Monday, September 6, 2010

CoQ10, L-carnitine and Ribose

*please repost* *permission to repost* *please repost*

A new HFME paper is available: CoQ10 (ubiquinol), L carnitine, D ribose and
M.E.

This paper looks at questions such as: Why are these three supplements (plus
magnesium) so important for heart health? What is the appropriate dosage of
each of these supplements? How well tolerated are these supplements in M.E.?
Which drugs dangerously deplete the body of CoQ10?

This paper/page also includes a summarised practical paper for patients.
(Severely affected patients may prefer to read just this summarised paper.)

(As you can see, the focus on nutritional, herbal and orthomolecular
medicine continues this month, as it will for several more months, before
the more 'usual' service is once more resumed. As I'm sure many of you will
understand, it is far easier to write on a single topic exclusively for a
time, with M.E.)

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CoQ10 (ubiquinol), L carnitine, D ribose and M.E. by Jodi Bassett July 2010

http://www.hfme.org/researchlccoq10drandme.htm

An excerpt:

Metabolic cardiologist Dr Stephen T. Sinatra considers coenzyme Q10 (CoQ10),
L carnitine, D ribose and magnesium the 'awesome foursome' of cardiovascular
health.

Dr Sinatra explains that while 1 + 1 will always equal 2 in mathematics, in
metabolic cardiology and nutritional medicine, when you are talking about
substances that are synergistic with each other such as the 'awesome
foursome', 1 + 1 might equal 5 or even 10. In other words, the benefits of
taking more than one of these substances at a time may far outweigh the
benefits seen from taking any of them alone.

The heart and the brain are especially rich in mitochondria. This makes them
especially vulnerable to mitochondrial damage and the resulting decrease in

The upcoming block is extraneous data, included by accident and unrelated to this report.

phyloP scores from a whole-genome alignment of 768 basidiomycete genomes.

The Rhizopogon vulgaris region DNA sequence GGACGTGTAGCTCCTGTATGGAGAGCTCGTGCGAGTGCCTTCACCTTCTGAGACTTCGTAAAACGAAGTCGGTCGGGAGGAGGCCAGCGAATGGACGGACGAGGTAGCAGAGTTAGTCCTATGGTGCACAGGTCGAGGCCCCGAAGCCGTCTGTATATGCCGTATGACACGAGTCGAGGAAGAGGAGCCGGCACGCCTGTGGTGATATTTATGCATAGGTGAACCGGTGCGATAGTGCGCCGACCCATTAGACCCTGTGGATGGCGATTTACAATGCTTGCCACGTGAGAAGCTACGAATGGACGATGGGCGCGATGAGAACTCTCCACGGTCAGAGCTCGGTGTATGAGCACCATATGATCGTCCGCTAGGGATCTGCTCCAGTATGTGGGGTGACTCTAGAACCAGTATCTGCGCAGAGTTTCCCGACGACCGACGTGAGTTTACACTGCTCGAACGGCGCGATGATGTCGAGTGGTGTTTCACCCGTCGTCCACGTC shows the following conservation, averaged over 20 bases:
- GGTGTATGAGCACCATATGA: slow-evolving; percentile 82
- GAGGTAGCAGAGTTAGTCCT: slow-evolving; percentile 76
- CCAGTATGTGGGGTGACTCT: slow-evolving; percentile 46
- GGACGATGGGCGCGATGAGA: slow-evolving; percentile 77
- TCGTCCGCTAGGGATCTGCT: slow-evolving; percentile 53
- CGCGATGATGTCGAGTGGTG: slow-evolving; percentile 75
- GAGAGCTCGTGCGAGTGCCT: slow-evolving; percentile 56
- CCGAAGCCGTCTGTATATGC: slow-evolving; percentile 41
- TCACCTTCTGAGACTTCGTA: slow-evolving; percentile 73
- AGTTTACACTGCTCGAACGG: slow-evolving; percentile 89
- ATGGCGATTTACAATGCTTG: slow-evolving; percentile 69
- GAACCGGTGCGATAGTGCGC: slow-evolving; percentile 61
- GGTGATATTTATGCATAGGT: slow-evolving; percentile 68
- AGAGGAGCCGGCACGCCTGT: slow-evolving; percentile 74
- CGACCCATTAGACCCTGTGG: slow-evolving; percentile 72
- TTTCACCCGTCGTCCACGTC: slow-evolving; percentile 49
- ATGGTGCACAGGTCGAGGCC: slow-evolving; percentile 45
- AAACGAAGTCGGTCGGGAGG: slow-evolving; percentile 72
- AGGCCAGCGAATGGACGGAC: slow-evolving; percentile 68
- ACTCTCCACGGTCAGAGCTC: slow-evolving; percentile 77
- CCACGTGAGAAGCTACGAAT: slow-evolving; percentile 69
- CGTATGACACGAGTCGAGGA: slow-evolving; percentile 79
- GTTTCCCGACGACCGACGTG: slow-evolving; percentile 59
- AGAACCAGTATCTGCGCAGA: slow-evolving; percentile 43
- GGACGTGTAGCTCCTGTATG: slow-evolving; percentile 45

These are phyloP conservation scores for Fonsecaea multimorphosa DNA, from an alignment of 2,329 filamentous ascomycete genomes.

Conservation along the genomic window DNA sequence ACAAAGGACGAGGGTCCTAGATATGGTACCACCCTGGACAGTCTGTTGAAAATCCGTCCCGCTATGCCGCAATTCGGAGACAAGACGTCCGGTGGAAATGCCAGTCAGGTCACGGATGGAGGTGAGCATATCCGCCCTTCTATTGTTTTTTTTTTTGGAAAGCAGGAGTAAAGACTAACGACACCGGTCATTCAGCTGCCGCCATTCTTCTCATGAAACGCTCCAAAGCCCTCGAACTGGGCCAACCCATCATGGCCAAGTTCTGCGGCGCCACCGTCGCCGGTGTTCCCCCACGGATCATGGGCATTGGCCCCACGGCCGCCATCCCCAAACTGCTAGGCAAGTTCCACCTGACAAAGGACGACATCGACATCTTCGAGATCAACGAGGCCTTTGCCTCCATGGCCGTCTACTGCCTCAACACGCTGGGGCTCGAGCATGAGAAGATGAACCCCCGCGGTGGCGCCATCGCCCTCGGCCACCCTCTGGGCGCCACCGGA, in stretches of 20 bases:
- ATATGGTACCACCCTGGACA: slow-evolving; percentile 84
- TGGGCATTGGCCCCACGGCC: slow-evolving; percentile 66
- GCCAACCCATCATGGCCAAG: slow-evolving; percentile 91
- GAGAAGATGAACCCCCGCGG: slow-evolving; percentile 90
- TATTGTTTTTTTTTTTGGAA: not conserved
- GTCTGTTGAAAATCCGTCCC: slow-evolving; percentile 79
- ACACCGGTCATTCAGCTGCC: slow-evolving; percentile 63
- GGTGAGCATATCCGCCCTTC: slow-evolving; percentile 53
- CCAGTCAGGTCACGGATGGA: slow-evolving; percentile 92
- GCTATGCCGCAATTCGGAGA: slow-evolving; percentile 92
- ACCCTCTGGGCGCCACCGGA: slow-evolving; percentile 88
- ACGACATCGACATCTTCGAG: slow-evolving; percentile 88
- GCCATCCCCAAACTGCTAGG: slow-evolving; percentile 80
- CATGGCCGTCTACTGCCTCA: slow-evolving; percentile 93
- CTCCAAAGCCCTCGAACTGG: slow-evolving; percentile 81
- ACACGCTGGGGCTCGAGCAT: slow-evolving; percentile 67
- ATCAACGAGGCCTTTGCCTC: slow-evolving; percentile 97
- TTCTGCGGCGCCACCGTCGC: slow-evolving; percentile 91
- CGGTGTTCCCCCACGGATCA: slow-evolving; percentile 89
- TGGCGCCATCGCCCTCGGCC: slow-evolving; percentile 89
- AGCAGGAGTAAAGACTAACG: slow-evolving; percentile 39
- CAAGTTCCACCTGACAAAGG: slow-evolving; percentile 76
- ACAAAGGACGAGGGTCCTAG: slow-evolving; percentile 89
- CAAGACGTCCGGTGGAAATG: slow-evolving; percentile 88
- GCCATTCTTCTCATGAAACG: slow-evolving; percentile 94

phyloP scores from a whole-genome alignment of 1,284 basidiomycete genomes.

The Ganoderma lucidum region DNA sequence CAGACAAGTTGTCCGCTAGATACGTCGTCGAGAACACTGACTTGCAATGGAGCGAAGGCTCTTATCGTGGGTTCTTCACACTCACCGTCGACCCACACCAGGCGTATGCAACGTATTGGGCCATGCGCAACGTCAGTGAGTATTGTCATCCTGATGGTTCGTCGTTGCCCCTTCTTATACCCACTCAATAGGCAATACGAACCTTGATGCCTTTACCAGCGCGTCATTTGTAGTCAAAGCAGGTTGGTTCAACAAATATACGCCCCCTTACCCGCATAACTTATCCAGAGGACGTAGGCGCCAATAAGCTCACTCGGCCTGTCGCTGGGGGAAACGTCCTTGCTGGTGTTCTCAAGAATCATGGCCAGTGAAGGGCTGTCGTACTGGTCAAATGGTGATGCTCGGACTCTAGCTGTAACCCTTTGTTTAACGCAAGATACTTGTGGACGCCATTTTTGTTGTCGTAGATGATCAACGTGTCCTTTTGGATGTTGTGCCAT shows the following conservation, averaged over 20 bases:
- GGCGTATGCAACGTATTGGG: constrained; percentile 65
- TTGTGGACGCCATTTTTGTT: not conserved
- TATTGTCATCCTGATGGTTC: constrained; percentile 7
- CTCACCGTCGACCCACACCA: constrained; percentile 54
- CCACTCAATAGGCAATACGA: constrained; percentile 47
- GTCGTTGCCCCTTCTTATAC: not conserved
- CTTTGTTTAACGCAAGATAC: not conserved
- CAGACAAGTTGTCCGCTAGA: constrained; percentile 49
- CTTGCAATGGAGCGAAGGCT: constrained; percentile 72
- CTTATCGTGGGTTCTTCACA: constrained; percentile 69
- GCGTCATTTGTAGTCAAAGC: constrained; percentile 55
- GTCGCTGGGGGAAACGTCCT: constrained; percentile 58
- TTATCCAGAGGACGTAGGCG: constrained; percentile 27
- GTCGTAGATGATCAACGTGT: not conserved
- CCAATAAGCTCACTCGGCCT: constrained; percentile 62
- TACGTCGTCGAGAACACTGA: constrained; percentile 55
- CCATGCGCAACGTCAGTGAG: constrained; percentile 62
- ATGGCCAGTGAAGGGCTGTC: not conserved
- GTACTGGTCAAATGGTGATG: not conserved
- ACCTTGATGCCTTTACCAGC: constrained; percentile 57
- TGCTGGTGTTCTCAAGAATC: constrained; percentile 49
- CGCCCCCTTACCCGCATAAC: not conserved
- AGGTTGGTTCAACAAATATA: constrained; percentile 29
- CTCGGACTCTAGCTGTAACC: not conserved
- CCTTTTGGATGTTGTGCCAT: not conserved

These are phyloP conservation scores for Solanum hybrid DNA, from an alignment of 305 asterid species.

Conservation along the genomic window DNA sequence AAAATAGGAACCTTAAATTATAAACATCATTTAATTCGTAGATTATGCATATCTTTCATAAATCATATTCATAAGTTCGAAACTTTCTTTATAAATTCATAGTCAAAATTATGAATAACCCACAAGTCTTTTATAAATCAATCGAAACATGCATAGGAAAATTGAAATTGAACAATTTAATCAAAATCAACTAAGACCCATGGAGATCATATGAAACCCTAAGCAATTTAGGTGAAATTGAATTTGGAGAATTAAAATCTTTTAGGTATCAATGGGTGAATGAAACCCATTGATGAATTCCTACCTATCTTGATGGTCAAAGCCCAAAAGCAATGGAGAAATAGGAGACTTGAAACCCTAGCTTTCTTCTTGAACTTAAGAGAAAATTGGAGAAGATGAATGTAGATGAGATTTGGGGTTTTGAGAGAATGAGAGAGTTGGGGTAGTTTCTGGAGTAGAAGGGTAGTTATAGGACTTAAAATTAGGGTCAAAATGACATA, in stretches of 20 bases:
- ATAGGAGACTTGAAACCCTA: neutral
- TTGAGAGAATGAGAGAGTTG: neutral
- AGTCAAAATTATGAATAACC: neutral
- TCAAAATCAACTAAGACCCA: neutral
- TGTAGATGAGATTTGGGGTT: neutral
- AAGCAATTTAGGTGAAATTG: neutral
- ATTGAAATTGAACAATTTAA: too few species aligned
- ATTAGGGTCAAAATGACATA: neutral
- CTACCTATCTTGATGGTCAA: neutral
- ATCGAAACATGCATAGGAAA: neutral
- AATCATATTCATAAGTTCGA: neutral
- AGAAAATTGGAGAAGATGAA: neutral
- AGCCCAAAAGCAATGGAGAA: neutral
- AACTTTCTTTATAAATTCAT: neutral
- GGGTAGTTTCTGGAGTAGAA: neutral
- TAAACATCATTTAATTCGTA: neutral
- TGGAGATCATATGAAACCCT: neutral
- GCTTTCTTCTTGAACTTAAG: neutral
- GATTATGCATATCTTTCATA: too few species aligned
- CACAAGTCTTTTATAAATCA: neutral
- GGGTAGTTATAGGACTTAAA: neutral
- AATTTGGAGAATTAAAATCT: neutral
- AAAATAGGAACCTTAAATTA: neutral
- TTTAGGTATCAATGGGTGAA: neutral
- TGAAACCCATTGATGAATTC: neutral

energy output. Both the brain and the heart (with its extraordinary non-stop
work) need an enormous amount of energy.

Dr Sinatra explains that,

It's all about ATP (adenosine triphosphate). Hearts, skeletal muscles and
every other tissue in our bodies have an absolute need for ATP as their
primary energy currency. Cells and tissues will cease to function if they
are not provided with a constant and stable supply of energy. Both the total
pool of energy substrates (ATP) in the cell and the cell's ability to
recycle these compounds are fundamental to healthy energy metabolism and
cell function.

When hearts are stressed by disease, energy substrates, called purines, wash
out of the cell and the total pool of cellular energy becomes severely
depleted. Disease also disrupts the heart's ability to recycle its remaining
energy through the oxidative phosphorylation mechanisms. The combination of
energy pool depletion and metabolic dysfunction contributes to the severity
of the disease and impacts the physiological health of the heart. The same
is true for skeletal muscles that are stressed through disease or
high-intensity exercise.


CoQ10 and L carnitine are major players in the energy recycling metabolic
pathways. D ribose is the only compound used by the body to replenish
depleted energy stores and rebuild energy pools. Magnesium is a vital
mineral used by the enzymes that make energy synthesis and recycling
possible.

Or as Dr Sinatra explains; D ribose fills the tank, CoQ10 and L carnitine
helps convert this fuel to energy (helps the engine run properly) and
magnesium is the glue that holds it all together.



Coenzyme Q10

CoQ10 is an enzyme that occurs naturally in the mitochondria of every cell
in your body. It plays a key part in metabolizing energy from food. CoQ10
was first isolated in 1957. Since then, scientists have studied its effects
on a wide variety of illnesses and conditions.

CoQ10 plays an important role in stabilising cell membranes.

CoQ10 is essential in directly supporting ATP recycling in the mitochondria
of the cells. This is especially important for tissues that use a lot of
energy, such as the heart and the brain.

Dr Sinatra explains that CoQ10 helps any type of cardiomyopathy, congestive
or even hypertropic. It impacts on both systolic and diastolic dysfunction,
improving quality of life...

(excerpt ends)

To read on or view a reference list for this paper, see:
http://www.hfme.org/researchlccoq10drandme.htm


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Important notes on using the HFME's treatment information - Summary. Please
read this information before starting any new treatment

. For the best results, an individualised nutrition and supplementation plan
should be created in partnership with a qualified holistic practitioner.
Ideally, this practitioner would also be the patient's doctor. The
information on HFME should be used only as an additional source of
information, as a starting point for the patient's own research efforts and
for discussions with their own practitioner.

. The best results are achieved by following a comprehensive nutrition and
supplementation plan, rather than only taking a small number of supplements.